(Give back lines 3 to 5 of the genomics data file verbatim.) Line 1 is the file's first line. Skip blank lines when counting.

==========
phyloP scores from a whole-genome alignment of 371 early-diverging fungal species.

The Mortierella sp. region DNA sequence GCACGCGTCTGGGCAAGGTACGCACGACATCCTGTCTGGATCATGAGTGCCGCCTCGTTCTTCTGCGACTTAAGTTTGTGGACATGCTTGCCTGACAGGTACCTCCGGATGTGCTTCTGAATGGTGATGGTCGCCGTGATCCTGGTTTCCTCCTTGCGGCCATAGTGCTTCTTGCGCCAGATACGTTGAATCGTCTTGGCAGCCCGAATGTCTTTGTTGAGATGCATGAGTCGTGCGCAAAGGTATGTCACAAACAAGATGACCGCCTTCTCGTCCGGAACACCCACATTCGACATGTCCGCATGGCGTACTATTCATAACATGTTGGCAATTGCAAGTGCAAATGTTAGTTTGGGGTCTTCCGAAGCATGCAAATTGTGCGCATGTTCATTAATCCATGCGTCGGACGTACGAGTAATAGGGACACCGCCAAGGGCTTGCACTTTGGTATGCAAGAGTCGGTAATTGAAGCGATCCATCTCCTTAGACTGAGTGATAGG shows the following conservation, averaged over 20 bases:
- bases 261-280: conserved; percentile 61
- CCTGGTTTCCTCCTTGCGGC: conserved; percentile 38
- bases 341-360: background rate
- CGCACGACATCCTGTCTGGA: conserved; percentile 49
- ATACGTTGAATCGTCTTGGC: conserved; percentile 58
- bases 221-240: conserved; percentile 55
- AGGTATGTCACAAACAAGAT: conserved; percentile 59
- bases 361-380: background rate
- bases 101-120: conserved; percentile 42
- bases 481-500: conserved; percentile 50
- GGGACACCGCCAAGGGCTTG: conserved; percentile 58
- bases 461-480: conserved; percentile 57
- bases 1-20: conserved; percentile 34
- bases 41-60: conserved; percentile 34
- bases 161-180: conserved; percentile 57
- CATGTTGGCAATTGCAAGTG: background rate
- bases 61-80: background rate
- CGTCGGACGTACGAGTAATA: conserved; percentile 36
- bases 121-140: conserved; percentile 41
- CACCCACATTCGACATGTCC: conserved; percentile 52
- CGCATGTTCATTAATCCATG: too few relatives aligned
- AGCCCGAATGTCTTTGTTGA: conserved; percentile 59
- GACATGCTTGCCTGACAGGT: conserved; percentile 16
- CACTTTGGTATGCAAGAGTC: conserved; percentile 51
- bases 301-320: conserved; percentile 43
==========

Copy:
- bases 261-280: conserved; percentile 61
- CCTGGTTTCCTCCTTGCGGC: conserved; percentile 38
- bases 341-360: background rate